Plot summary

Note: the plot outlined below is for the professional script. The amateur production has slight differences in the script. Also some of the songs are different in each version. This may not be what you see in a script."

Act I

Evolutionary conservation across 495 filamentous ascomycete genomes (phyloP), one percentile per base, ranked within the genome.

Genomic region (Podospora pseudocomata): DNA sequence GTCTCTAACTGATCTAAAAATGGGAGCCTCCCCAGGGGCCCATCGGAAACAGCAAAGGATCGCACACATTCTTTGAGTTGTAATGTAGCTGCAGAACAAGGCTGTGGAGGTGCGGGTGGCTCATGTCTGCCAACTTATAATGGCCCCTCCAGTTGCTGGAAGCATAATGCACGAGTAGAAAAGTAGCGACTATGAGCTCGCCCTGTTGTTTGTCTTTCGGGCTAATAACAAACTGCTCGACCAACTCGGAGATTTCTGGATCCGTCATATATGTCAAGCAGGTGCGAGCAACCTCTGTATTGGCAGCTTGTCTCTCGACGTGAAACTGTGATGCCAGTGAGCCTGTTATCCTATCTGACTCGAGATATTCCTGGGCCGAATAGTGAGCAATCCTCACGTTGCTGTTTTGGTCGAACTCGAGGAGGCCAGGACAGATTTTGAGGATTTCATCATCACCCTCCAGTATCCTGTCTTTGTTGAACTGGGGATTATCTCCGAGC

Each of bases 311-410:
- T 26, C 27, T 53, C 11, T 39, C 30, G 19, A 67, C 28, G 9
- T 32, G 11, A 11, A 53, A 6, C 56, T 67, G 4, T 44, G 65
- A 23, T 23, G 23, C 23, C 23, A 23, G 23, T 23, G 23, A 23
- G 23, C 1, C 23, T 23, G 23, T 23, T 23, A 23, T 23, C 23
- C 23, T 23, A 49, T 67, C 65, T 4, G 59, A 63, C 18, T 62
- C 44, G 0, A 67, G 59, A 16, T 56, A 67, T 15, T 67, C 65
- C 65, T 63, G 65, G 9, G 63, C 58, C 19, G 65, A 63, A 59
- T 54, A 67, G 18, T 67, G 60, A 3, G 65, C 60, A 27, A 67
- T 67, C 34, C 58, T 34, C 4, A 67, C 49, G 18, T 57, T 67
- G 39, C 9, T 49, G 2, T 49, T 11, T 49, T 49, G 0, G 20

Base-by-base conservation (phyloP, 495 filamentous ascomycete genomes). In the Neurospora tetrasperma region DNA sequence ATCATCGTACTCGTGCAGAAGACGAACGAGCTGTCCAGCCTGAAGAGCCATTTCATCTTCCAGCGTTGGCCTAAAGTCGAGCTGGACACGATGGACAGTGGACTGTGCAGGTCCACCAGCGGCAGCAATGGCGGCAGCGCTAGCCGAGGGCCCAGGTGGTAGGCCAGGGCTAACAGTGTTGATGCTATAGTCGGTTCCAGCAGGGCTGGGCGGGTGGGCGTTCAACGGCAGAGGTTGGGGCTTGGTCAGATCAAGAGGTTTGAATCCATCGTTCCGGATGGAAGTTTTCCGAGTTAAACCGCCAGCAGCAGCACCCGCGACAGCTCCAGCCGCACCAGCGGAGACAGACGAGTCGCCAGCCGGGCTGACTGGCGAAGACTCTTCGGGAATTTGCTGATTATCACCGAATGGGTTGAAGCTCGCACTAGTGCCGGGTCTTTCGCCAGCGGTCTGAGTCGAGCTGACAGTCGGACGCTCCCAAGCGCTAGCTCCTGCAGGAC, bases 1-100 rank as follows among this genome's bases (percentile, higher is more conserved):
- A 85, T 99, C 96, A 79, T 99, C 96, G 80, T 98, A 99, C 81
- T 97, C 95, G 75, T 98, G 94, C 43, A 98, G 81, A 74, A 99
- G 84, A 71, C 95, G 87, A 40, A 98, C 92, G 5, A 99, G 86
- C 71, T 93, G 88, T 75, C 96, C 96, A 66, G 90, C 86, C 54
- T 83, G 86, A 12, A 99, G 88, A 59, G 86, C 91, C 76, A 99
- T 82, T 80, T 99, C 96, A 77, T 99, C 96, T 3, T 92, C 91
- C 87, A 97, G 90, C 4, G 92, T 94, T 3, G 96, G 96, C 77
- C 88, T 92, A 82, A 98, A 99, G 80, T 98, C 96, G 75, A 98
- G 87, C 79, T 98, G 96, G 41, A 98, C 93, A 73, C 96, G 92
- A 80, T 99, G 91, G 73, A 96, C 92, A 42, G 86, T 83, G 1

A group of vibrant, multi-ethnic, multi-cultural, energetic young people gather to audition to study at New York City's High School of Performing Arts. Miss Sherman, the homeroom teacher, warns the freshman class that it takes a lot more than dreams to succeed at "P.A." The students acknowledge that it takes ("Hard Work"). Before Algebra class, Serena meets Nick Piazza, he explains his passion for the performing arts and tells her he wants his acting to move people emotionally ("I Want to Make Magic"). Mr. Myers, the drama teacher, asks them to think about how a physical sensation can trigger an emotional response. Joe discusses the physical reactions that happen whenever he thinks of a beautiful girl (Carmen) in dance class ("Can't Keep it Down" or the alternative lyrics, "Can't Keep It Cool"). Tyrone, feeling that Joe is childish confronts him and they start to build a friendship. Meanwhile, in dance class Tyrone can't get to grips with Ballet and states that he can do better, resulting in the whole class doing a hip hop dance. This makes Miss Bell see Tyrone's potential as a choreographer, so she partners him with Iris, a ballerina. Iris mocks Tyrone's lack of classical dance experience. Enraged at her comments, he begins a rap expressing his anger ("Tyrone's Rap"). Iris apologizes and confesses that she is not really rich, but scared and they share a kiss.